The sulcus terminalis externally represents the line of union between the sinus venarum and the pectinate muscles, so this rough anterior wall.

What I want to do now is we've taken this slice of the right side of the heart. I want you to imagine that we've flapped open the anterior aspect of the right atrium. I'm going to draw on this atrium opened up.

This is the sort of the anterior aspect of the right atrium being flapped open.    Internally, corresponding to the sulcus terminalis, we've got something called the crista terminalis.    It’s this smooth muscular ridge which corresponds to this line of union between the sinus venarum, the smooth posterior wall and this muscular ridged wall.

On this muscular anterior ridged part, you've got these little muscular ridges called musculi pectinati.    I've just drawn them in on here. They're called musculi pectinati or pectinate muscles.

These pectinate muscles extend into this right atrial appendage or the right auricle.    You’ve got this smooth posterior wall, which is formed from the embryonic sinus venosus. In the adult, it's known as the sinus venarum.

And then you've got this line of union internally which is called the crista terminalis. This is a smooth muscular ridge.

And then anteriorly, you've got the ridged muscular wall, the pectinate muscles on this anterior wall, which extent into the right atrial appendage.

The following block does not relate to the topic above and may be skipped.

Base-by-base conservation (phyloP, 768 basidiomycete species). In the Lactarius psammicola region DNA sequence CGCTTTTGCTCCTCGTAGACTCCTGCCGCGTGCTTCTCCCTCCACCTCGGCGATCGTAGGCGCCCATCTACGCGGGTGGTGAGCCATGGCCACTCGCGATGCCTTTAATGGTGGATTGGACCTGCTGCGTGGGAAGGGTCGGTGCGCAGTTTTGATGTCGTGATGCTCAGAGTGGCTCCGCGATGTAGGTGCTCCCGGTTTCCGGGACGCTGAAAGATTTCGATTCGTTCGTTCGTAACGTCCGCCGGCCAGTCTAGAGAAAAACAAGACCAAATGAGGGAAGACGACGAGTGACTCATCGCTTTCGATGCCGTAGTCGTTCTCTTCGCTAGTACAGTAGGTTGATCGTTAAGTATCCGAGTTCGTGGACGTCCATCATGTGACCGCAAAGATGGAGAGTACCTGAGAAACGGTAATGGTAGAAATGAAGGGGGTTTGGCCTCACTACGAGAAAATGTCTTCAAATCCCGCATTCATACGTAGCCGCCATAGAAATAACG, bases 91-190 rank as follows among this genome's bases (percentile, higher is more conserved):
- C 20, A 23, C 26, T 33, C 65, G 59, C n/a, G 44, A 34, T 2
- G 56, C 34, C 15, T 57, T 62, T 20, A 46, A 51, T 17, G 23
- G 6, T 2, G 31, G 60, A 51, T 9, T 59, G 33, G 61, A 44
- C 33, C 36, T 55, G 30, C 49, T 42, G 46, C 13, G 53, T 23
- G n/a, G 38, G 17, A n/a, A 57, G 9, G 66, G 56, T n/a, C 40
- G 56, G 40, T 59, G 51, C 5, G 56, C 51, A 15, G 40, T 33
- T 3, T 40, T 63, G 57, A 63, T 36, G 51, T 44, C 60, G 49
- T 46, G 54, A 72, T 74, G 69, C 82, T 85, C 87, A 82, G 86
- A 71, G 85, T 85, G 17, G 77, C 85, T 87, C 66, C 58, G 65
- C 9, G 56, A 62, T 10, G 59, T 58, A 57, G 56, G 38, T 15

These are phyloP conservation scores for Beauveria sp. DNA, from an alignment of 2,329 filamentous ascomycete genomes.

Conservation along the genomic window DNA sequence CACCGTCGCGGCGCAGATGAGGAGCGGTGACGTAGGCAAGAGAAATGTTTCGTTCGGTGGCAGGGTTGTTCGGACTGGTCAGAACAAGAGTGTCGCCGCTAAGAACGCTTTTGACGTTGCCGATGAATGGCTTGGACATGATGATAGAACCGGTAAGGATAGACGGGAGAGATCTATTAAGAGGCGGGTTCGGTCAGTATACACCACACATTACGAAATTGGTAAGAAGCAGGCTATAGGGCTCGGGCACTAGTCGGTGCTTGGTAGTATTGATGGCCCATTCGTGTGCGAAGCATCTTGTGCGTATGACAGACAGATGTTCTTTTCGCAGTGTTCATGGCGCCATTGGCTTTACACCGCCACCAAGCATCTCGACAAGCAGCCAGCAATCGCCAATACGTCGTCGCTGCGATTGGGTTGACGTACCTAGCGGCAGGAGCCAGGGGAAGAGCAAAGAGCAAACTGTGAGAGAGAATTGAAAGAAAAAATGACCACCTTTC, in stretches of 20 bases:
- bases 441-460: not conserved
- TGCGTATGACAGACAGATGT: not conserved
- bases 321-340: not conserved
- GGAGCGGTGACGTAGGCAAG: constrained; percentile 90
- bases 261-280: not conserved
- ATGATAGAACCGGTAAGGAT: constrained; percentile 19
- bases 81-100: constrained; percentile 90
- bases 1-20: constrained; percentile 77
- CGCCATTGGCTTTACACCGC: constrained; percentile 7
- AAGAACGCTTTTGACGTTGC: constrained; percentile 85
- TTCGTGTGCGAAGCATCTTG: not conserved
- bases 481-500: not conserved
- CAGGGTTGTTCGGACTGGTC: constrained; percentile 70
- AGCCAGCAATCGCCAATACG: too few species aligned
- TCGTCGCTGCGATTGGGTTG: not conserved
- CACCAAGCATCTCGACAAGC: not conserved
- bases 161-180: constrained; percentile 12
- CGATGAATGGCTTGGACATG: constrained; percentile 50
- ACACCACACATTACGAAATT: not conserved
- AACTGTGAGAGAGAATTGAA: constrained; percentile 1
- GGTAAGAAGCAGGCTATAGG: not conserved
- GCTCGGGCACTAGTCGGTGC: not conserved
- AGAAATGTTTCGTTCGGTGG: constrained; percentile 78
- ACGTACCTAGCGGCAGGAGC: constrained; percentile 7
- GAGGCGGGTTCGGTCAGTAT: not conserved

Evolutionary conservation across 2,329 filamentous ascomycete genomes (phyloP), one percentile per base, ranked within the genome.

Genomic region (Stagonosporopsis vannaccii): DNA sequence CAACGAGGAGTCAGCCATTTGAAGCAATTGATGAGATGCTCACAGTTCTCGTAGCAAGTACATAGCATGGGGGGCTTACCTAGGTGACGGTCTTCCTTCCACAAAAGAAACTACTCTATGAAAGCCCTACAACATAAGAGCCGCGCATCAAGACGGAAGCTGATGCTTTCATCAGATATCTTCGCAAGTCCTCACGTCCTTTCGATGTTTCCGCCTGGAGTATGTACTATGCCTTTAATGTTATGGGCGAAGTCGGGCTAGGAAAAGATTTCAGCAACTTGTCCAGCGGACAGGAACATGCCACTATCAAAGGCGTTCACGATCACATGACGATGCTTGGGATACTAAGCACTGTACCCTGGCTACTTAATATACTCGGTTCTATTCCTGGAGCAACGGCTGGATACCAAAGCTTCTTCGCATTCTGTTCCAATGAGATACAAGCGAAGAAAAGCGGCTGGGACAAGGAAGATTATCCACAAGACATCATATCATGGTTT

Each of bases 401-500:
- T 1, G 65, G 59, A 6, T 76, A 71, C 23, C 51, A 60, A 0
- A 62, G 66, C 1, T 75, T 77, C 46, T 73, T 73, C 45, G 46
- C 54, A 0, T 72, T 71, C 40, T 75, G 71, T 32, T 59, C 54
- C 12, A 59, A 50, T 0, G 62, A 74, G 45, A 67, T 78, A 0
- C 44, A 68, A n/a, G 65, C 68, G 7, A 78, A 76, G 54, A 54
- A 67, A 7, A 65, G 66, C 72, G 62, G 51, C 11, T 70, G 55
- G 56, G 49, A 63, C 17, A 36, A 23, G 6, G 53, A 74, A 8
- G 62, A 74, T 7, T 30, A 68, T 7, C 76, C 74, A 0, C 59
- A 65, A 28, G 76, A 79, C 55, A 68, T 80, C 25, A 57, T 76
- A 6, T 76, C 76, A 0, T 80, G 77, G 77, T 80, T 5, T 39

Remember these sulcus terminalis, which corresponds to the crista terminalis on the external surface of the right atrium, the superior border of this sulcus actually delineates the transverse plane or the horizontal plane where the sinoatrial node resides in the right atrium.

And the bottom of this groove, the bottom of this sulcus, the inferior boundary marks the horizontal plane of the atrioventricular node.

I'll talk about these nodes in more detail in a tutorial on the conduction system of the heart, but it's just something to be aware of.

Just coming back to this sliced heart, between the right atrium and the left atrium, you've got this spectrum called the interatrial septum.    If we rotate around the model, this wall here forms this interatrial septum.

And something which isn't shown on this model is the fossa ovalis.    This, as the name suggests is an oval-shaped depression and it's essentially a remnant of the embryonic foramen ovale, which in the fetus allows blood to pass from the right to the left atrium.    It’s actually open in the fetal heart and you've got this flow of blood from the right to the left atrium bypassing the lungs which aren't actually functional in the fetus. But in the adult, it should be closed.    This is the fossa ovalis on the interatrial septum.

And then, you've obviously got the openings of these vessels.    Superiorly, you've got the superior vena cava opening into the right atrium. Inferiorly, you've got the inferior vena cava. And just medial to this vessel, you've got an opening of the coronary sinus – so just here. The coronary sinus which drains blood from the muscular walls of the heart into the right atrium opens just medial to the opening of the inferior vena cava.

That’s some features of the right atrium to be aware of.